Friday, June 21, 2013

Spring Plantings for Pollinators Perk Up the Garden

Submitted by: Jessica Gonzales

All gardeners know that spring is the time to give the garden a “face lift” for summer. In our Pollinator Garden, the work began early to prepare for the arrival of beneficial insects and birds eager to forage on nectar and pollen. 

Flowers welcome our wonderful pollinators - Photo credit: Jessica Gonzales (USFWS)
This spring, the U.S. Fish and Wildlife Service (USFWS) and the Natural Resources Conservation Service (NRCS), teamed up to add new plants, such as showy penstemon, mountain hollyhock, snow buckwheat, arrowleaf balsamroot and snowberry, and a new thick layer of bark mulch to the office’s Pollinator Garden. 

The Pollinator Garden, located at the offices of the Natural Resources Conservation Service (NRCS), U.S. Fish and Wildlife Service (USFWS), U.S. Forest Service, Farm Service Agency and Cascadia Conservation District in Wenatchee, Washington, was established in 2012 to provide plants that would supply pollinators with food and pollen and a place for people to enjoy and learn about these amazing creatures. The garden now contains over 40 cubic yards of wood chips, over 50 species of plants, and soon-to-be-finished native bee nesting structures (old aspen logs stuck in the ground).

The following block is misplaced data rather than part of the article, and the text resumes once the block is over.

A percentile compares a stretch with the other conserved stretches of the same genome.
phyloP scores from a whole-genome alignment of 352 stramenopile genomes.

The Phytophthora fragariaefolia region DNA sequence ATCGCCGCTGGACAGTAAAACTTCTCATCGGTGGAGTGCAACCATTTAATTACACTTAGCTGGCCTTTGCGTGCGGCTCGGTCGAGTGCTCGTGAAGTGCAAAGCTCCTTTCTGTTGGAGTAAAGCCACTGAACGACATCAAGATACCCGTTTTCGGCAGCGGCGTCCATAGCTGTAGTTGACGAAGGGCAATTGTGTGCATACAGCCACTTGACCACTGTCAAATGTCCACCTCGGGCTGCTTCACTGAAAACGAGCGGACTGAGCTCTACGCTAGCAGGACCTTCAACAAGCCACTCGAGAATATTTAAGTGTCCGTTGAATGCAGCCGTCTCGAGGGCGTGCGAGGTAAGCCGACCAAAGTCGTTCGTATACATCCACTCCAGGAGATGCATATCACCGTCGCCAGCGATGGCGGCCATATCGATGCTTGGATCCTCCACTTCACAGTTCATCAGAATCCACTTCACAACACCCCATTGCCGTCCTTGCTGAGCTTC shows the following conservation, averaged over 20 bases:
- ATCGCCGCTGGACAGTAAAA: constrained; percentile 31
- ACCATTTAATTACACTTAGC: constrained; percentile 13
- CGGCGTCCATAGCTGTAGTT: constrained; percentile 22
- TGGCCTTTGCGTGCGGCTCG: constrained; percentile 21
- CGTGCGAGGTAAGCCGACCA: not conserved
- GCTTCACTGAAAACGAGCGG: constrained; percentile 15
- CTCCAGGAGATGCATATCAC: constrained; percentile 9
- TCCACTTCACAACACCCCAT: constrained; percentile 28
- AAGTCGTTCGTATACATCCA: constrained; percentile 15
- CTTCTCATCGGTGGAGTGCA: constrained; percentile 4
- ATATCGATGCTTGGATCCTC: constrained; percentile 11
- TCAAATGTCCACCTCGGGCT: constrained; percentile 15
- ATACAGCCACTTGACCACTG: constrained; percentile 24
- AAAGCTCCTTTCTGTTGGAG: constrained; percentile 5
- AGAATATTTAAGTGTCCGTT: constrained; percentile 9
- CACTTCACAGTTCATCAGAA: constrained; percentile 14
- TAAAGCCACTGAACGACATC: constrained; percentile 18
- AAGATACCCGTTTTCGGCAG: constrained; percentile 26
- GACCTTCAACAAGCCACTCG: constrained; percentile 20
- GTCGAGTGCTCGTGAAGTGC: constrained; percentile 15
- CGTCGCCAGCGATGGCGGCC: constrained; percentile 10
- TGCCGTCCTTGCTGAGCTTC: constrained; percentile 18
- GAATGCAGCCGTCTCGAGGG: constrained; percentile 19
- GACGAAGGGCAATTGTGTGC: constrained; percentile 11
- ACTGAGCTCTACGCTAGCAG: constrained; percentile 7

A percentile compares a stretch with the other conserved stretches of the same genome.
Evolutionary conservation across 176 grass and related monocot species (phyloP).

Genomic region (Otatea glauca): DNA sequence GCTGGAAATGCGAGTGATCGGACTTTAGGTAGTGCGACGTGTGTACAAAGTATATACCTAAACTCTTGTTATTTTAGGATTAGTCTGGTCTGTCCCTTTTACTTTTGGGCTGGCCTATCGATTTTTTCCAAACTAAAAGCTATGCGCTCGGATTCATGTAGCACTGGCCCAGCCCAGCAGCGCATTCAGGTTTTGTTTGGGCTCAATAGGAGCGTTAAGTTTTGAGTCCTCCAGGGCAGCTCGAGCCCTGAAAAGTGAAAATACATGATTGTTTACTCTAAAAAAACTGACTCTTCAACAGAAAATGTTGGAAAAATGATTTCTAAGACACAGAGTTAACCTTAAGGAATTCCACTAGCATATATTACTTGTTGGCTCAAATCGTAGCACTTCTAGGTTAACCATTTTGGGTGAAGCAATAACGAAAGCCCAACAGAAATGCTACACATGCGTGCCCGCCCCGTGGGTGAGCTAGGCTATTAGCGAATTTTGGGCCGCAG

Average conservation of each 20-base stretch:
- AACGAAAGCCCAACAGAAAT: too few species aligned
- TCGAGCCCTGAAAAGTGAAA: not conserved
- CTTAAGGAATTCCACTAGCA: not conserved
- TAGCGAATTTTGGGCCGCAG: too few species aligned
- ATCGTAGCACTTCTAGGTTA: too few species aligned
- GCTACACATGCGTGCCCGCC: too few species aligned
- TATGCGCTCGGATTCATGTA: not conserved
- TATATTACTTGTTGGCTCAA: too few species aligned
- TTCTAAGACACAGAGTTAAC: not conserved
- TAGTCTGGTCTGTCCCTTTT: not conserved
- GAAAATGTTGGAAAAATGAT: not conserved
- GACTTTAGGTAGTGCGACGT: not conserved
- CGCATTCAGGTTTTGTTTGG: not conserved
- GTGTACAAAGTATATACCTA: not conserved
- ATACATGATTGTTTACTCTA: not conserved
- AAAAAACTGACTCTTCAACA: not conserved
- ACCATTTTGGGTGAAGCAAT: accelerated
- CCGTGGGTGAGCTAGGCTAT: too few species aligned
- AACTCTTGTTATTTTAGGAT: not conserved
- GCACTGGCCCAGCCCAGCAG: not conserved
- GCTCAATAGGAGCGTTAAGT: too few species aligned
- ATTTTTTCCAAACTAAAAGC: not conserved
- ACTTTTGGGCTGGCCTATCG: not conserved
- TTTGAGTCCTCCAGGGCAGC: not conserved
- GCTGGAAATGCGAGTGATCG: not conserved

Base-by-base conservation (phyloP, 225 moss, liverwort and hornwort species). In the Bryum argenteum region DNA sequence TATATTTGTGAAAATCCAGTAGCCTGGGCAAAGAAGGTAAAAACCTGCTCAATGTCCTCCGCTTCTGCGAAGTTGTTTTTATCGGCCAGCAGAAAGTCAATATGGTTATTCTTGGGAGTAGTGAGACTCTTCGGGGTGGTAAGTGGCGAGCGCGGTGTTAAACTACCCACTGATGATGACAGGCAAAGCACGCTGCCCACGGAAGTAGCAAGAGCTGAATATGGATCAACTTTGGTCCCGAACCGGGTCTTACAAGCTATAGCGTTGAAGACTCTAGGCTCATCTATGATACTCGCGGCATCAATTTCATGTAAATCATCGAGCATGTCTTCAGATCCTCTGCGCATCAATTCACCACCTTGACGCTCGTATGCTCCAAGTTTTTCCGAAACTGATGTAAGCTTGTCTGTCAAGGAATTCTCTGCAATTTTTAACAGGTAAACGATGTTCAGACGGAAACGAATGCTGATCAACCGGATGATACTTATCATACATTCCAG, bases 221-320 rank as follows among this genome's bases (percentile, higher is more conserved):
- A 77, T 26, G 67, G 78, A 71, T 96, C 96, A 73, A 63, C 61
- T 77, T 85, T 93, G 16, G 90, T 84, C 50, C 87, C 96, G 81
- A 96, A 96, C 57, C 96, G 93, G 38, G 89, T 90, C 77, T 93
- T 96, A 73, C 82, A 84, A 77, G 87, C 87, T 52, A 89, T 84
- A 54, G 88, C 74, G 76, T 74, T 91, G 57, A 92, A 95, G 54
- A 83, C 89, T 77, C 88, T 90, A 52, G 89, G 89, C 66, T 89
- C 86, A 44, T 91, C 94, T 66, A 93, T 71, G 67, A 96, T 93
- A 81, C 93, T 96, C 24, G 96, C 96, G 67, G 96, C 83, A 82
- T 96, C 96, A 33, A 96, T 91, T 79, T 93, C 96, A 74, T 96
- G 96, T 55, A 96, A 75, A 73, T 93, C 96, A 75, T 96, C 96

Flowers beginning to bloom - Photo credit: Jessica Gonzales (USFWS)
Why make a garden especially for pollinators? These hardworking creatures play an immensely important role in pollinating agricultural crops, home gardens, and natural ecosystems! More than 75% of flowering species rely on pollinators to reproduce. In the city, a landscape of concrete, asphalt and lawns, the bees, beetles, butterflies, flies and hummingbirds appreciate a small oasis of colorful and tasty flowers to feed, reproduce, and rest in. In Wenatchee, the Apple Capital of the World, we take our pollinators seriously!  The garden is an opportunity to celebrate the work of pollinators that provide our community with healthy foods and healthy ecosystems, while taking a break with the bees.

Patiently planting seeds for the future - Photo credit: Amy Hendershot (NRCS)

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